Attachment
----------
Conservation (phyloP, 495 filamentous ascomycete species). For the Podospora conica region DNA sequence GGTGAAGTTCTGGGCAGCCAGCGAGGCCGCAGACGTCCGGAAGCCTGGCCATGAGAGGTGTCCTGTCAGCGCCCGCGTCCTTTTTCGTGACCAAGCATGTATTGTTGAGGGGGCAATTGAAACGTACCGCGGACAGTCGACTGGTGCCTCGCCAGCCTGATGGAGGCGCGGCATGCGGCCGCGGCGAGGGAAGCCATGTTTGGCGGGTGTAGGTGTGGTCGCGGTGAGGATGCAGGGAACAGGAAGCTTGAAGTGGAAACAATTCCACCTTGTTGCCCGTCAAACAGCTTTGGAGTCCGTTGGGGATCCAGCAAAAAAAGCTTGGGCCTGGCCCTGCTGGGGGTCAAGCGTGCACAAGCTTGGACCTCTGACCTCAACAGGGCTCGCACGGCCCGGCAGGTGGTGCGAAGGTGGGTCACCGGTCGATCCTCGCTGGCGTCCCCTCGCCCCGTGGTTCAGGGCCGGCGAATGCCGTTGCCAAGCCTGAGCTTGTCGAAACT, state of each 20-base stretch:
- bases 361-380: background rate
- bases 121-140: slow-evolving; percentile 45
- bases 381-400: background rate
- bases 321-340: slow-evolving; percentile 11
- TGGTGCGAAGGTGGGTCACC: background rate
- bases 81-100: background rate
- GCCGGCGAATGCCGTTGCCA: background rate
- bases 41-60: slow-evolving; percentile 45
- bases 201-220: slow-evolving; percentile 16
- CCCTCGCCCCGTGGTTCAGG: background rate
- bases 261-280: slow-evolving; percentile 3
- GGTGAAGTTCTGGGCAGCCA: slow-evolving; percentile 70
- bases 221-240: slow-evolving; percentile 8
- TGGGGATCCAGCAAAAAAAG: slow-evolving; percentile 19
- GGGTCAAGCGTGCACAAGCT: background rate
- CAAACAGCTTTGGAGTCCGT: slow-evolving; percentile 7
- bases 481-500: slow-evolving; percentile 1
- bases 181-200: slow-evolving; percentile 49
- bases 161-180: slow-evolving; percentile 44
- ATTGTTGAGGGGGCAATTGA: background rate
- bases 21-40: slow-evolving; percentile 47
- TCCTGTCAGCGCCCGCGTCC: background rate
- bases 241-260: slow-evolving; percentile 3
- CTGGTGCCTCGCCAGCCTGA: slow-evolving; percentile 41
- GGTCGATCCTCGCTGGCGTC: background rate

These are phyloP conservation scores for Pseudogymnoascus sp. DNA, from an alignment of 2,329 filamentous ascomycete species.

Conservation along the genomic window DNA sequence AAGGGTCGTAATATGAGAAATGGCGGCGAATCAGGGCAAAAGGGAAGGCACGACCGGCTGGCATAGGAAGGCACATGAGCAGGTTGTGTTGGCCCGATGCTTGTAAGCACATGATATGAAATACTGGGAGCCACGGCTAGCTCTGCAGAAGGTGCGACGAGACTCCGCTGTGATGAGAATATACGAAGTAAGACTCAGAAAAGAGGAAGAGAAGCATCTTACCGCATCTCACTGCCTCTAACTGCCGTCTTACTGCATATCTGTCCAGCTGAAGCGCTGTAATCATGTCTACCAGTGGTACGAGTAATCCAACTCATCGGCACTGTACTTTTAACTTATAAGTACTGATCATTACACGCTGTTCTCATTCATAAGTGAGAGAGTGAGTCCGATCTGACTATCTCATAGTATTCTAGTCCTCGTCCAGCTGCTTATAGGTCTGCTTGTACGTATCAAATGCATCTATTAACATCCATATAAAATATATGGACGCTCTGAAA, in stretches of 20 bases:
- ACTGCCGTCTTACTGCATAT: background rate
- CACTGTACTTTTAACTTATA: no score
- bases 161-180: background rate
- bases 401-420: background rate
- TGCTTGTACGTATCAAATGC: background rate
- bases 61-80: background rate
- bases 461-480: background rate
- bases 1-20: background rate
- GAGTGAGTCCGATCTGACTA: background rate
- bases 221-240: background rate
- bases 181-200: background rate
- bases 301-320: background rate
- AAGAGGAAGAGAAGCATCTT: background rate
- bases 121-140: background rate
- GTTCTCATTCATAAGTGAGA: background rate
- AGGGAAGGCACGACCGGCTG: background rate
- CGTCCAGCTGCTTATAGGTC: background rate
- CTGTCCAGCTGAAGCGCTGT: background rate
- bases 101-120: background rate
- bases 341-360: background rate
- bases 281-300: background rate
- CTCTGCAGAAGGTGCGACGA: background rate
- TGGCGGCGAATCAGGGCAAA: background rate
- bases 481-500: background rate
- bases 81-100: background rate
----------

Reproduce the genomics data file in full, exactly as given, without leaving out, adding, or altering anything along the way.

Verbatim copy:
Conservation (phyloP, 495 filamentous ascomycete species). For the Podospora conica region DNA sequence GGTGAAGTTCTGGGCAGCCAGCGAGGCCGCAGACGTCCGGAAGCCTGGCCATGAGAGGTGTCCTGTCAGCGCCCGCGTCCTTTTTCGTGACCAAGCATGTATTGTTGAGGGGGCAATTGAAACGTACCGCGGACAGTCGACTGGTGCCTCGCCAGCCTGATGGAGGCGCGGCATGCGGCCGCGGCGAGGGAAGCCATGTTTGGCGGGTGTAGGTGTGGTCGCGGTGAGGATGCAGGGAACAGGAAGCTTGAAGTGGAAACAATTCCACCTTGTTGCCCGTCAAACAGCTTTGGAGTCCGTTGGGGATCCAGCAAAAAAAGCTTGGGCCTGGCCCTGCTGGGGGTCAAGCGTGCACAAGCTTGGACCTCTGACCTCAACAGGGCTCGCACGGCCCGGCAGGTGGTGCGAAGGTGGGTCACCGGTCGATCCTCGCTGGCGTCCCCTCGCCCCGTGGTTCAGGGCCGGCGAATGCCGTTGCCAAGCCTGAGCTTGTCGAAACT, state of each 20-base stretch:
- bases 361-380: background rate
- bases 121-140: slow-evolving; percentile 45
- bases 381-400: background rate
- bases 321-340: slow-evolving; percentile 11
- TGGTGCGAAGGTGGGTCACC: background rate
- bases 81-100: background rate
- GCCGGCGAATGCCGTTGCCA: background rate
- bases 41-60: slow-evolving; percentile 45
- bases 201-220: slow-evolving; percentile 16
- CCCTCGCCCCGTGGTTCAGG: background rate
- bases 261-280: slow-evolving; percentile 3
- GGTGAAGTTCTGGGCAGCCA: slow-evolving; percentile 70
- bases 221-240: slow-evolving; percentile 8
- TGGGGATCCAGCAAAAAAAG: slow-evolving; percentile 19
- GGGTCAAGCGTGCACAAGCT: background rate
- CAAACAGCTTTGGAGTCCGT: slow-evolving; percentile 7
- bases 481-500: slow-evolving; percentile 1
- bases 181-200: slow-evolving; percentile 49
- bases 161-180: slow-evolving; percentile 44
- ATTGTTGAGGGGGCAATTGA: background rate
- bases 21-40: slow-evolving; percentile 47
- TCCTGTCAGCGCCCGCGTCC: background rate
- bases 241-260: slow-evolving; percentile 3
- CTGGTGCCTCGCCAGCCTGA: slow-evolving; percentile 41
- GGTCGATCCTCGCTGGCGTC: background rate

These are phyloP conservation scores for Pseudogymnoascus sp. DNA, from an alignment of 2,329 filamentous ascomycete species.

Conservation along the genomic window DNA sequence AAGGGTCGTAATATGAGAAATGGCGGCGAATCAGGGCAAAAGGGAAGGCACGACCGGCTGGCATAGGAAGGCACATGAGCAGGTTGTGTTGGCCCGATGCTTGTAAGCACATGATATGAAATACTGGGAGCCACGGCTAGCTCTGCAGAAGGTGCGACGAGACTCCGCTGTGATGAGAATATACGAAGTAAGACTCAGAAAAGAGGAAGAGAAGCATCTTACCGCATCTCACTGCCTCTAACTGCCGTCTTACTGCATATCTGTCCAGCTGAAGCGCTGTAATCATGTCTACCAGTGGTACGAGTAATCCAACTCATCGGCACTGTACTTTTAACTTATAAGTACTGATCATTACACGCTGTTCTCATTCATAAGTGAGAGAGTGAGTCCGATCTGACTATCTCATAGTATTCTAGTCCTCGTCCAGCTGCTTATAGGTCTGCTTGTACGTATCAAATGCATCTATTAACATCCATATAAAATATATGGACGCTCTGAAA, in stretches of 20 bases:
- ACTGCCGTCTTACTGCATAT: background rate
- CACTGTACTTTTAACTTATA: no score
- bases 161-180: background rate
- bases 401-420: background rate
- TGCTTGTACGTATCAAATGC: background rate
- bases 61-80: background rate
- bases 461-480: background rate
- bases 1-20: background rate
- GAGTGAGTCCGATCTGACTA: background rate
- bases 221-240: background rate
- bases 181-200: background rate
- bases 301-320: background rate
- AAGAGGAAGAGAAGCATCTT: background rate
- bases 121-140: background rate
- GTTCTCATTCATAAGTGAGA: background rate
- AGGGAAGGCACGACCGGCTG: background rate
- CGTCCAGCTGCTTATAGGTC: background rate
- CTGTCCAGCTGAAGCGCTGT: background rate
- bases 101-120: background rate
- bases 341-360: background rate
- bases 281-300: background rate
- CTCTGCAGAAGGTGCGACGA: background rate
- TGGCGGCGAATCAGGGCAAA: background rate
- bases 481-500: background rate
- bases 81-100: background rate